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Scottish community broadband network gets funding to expand

The Locheilnet community wireless broadband scheme has been awarded funding to upgrade its core infrastructure and target new customers

The Locheilnet Community Interest Company, Scotland’s largest community-run broadband network, has been awarded a grant of £42,000 by Highlands and Islands Enterprise’s (HIE’s) Community Broadband Scotland (CBS) initiative to upgrade its core network, improving capacity and covering new customers.

The network currently supports 400 customers with download speeds of over 20Mbps.

While not the fastest available on the market, these speeds are substantially quicker than what would ordinarily be available in such a remote area.

Set up in 2012 by local volunteers to cover the area in the Lochaber area, which lies slightly to the west of Fort William, the wireless network has already grown to encompass a much wider area, stretching along the A830 as far west as Glenfinnan – home of the famous viaduct used as a filming location for the Harry Potter films.

“Locheilnet, which is a not-for-profit group, was set up by people who knew first-hand the difficulties of living with poor broadband speeds,” said CBS’ Calum Stiven.

“They are a leading example of what a community can achieve for themselves and others. We’re delighted this investment will support them to expand, bringing the benefits of better broadband to more people in the Lochaber area.”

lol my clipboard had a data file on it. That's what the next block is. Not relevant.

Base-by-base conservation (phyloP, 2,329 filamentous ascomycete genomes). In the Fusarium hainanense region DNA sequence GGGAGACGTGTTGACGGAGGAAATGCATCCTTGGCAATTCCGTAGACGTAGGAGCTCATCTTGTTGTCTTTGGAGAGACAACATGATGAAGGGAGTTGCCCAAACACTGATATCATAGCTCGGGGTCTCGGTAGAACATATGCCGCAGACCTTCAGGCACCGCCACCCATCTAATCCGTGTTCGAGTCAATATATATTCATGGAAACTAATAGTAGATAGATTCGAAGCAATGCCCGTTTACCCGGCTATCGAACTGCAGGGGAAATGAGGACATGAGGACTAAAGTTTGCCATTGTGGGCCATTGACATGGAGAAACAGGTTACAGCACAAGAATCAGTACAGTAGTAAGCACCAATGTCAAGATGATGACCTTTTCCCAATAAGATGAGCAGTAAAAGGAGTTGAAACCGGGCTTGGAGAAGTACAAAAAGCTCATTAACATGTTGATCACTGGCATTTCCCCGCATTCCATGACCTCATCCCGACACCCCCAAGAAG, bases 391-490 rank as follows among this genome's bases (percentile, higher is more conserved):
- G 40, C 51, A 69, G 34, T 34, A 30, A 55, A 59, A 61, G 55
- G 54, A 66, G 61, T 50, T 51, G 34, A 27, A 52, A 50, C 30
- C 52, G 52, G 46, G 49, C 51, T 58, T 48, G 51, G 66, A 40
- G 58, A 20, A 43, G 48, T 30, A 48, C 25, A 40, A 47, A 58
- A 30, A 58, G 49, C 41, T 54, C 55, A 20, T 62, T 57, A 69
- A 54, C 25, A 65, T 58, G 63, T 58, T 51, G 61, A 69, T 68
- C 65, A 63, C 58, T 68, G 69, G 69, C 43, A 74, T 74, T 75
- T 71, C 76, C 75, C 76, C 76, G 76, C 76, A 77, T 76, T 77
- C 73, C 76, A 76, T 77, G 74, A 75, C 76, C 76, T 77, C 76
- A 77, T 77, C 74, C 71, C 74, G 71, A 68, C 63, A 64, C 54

Locheilnet plans to use its cash injection to install two new masts at new locations, and extend superfast services to the hamlets of Kilmalieu and Tulloch.

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“We already provide a robust, fast broadband service to almost 400 rural householders and businesses. This funding will allow us to serve some of our even more remote areas,” said Locheilnet chair Jackie Wright.

“We’re hoping that during the summer we will have statutory permissions in place and start work on getting the infrastructure built.

“I’d particularly like to thank people in the community who have helped to plan the project, and also to the landowners in each area who are very supportive,” she said.

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